To deal with any threat, you have to break it down into its component parts. Vaccine sceptics form an objective threat to society, undermining the effectiveness of public health measures and, when they get sick with the virus whose existence they do not believe in, putting a dangerous burden on the hospital system.
But they’re not all the same. Treating them as if they were plays into the hands of the malign political actors who want to fuse them into a single cause. The longer the pandemic goes on, the more frustration and heartbreak it causes, the greater the danger that that cause will be fascism.
There are, crudely, three kinds of so-called anti-vaxxers. In ascending order of purposeful malignity, they are the egoists, the paranoiacs and the fascists.
The egoists, I suspect from anecdotal evidence, are the most common. And they also represent the oddest cultural conglomeration, a reactionary mentality rooted in what used to be a progressive nexus.
The ironies abound. People who see resistance to vaccination as an anti-authoritarian act find themselves following genuine, pure-blooded authoritarians
At the heart of this mentality is the idealisation of bodily purity. For the most part, this notion took hold in the late 19th and early 20th centuries as a perfectly rational response to the threats posed by bad food, industrial pollution and tainted water.
It also had a political and moral edge: eating simple and “natural” foods was a way of revolting against the hedonistic excesses of capitalist consumption. Vegetarian self-control was a rebuff to the grotesquerie of upper-class gluttony.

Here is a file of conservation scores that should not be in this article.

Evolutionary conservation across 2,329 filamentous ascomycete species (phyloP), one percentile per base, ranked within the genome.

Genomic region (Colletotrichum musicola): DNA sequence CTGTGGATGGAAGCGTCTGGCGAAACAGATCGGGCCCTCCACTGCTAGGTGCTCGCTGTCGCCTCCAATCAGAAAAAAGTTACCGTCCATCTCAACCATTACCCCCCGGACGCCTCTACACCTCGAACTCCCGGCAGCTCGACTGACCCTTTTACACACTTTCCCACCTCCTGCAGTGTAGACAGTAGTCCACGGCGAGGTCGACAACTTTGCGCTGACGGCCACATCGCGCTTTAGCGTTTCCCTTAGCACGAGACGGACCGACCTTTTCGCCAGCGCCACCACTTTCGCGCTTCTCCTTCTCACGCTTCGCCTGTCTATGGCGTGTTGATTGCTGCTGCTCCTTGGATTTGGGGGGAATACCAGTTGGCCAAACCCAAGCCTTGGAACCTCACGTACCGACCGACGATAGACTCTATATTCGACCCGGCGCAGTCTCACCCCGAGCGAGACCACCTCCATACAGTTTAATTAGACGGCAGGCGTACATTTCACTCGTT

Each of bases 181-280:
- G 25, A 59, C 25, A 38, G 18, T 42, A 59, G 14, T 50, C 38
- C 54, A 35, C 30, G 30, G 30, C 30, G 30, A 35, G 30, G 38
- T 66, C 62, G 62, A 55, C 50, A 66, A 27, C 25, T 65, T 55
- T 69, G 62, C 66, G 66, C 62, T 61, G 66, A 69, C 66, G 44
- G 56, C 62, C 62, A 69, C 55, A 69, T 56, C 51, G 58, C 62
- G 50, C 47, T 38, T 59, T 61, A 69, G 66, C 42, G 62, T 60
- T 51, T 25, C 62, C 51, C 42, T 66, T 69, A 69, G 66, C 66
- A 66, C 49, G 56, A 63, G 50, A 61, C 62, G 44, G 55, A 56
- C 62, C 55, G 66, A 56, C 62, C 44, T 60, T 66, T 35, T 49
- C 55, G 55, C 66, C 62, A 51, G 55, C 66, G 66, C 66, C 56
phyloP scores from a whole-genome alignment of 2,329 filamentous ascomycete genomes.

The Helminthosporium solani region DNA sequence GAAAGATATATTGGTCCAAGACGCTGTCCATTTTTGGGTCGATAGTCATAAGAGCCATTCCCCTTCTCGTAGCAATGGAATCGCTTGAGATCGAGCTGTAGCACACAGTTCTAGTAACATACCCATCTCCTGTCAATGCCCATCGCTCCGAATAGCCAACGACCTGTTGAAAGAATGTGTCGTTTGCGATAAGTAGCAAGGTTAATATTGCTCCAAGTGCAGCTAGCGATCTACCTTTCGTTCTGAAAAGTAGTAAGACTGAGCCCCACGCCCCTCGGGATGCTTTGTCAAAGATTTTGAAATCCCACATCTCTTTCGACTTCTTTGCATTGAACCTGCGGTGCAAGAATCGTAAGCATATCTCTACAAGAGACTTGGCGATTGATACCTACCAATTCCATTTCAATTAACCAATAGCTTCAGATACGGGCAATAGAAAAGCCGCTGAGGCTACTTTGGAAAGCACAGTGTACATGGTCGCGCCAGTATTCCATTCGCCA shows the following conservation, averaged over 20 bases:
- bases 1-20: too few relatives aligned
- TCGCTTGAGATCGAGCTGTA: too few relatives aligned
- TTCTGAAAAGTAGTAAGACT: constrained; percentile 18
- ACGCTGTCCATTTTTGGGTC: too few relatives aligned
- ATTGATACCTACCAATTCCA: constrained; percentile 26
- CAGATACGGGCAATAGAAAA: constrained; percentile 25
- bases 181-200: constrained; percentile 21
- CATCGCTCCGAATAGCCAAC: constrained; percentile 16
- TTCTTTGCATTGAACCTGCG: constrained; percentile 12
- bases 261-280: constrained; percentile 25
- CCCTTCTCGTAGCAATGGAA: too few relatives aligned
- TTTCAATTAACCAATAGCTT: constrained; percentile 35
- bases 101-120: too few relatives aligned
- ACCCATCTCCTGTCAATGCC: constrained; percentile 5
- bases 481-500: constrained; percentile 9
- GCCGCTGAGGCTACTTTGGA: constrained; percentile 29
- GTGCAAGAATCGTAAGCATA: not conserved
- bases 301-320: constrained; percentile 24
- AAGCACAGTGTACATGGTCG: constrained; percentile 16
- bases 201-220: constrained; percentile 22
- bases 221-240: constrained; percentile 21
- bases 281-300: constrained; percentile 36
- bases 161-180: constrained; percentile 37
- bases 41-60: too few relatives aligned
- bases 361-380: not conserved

But this principle of bodily purity could also be an alternative religion, a secular way of showing oneself to be holy and even saintly. This strain of self-regard took hold with the New Age movement and it has been fully monetised – ironically as a form of elite consumption – by the “wellness” industry.
Sensible attitudes about taking care of one’s body and being careful about what goes into it have morphed into a strange hybrid of slavishly cult-like devotion to wellness gurus and narcissistic obsession with one’s own body as a temple of perfection and purity.
This subculture also has, as anyone who has ever glanced at Goop will recognise, a very high tolerance for ultra-nonsense. “Alternative” too often means an alternative to science, rationality and common sense.
It’s easy to see why this nexus forms a perfect breeding ground for anti-vaccination sentiment. Yoga “influencers”, gym fanatics and New Age gurus have been important vectors of misinformation.
The cognitive distortion involved in this is powerful because it works both ways. On the one hand, the vaccine is an impurity that will interfere with my body’s “natural” power. On the other, I don’t need the vaccine anyway because my body has been so carefully cultivated that it can withstand infection. What my body’s infections might do to other people does not, alas, come into it.
People who take all sorts of poorly regulated supplements because they make them feel strong and protected might be persuaded that a vaccine can do the same thing
This egoism sometimes overlaps with the second kind of anti-vaccine ideology: paranoia.
The paranoid view of the world famously rests on three certainties. Everything is connected; nothing is accidental; and nothing is the way it seems. Again, it is all too easy to see how Covid-19 plays into this worldview.
Everything really is connected: someone coughs in a market in Wuhan and a beloved grandmother dies in Galway. Nothing about it is entirely accidental – our deliberate destruction of the natural world clearly has a lot to do with what is happening.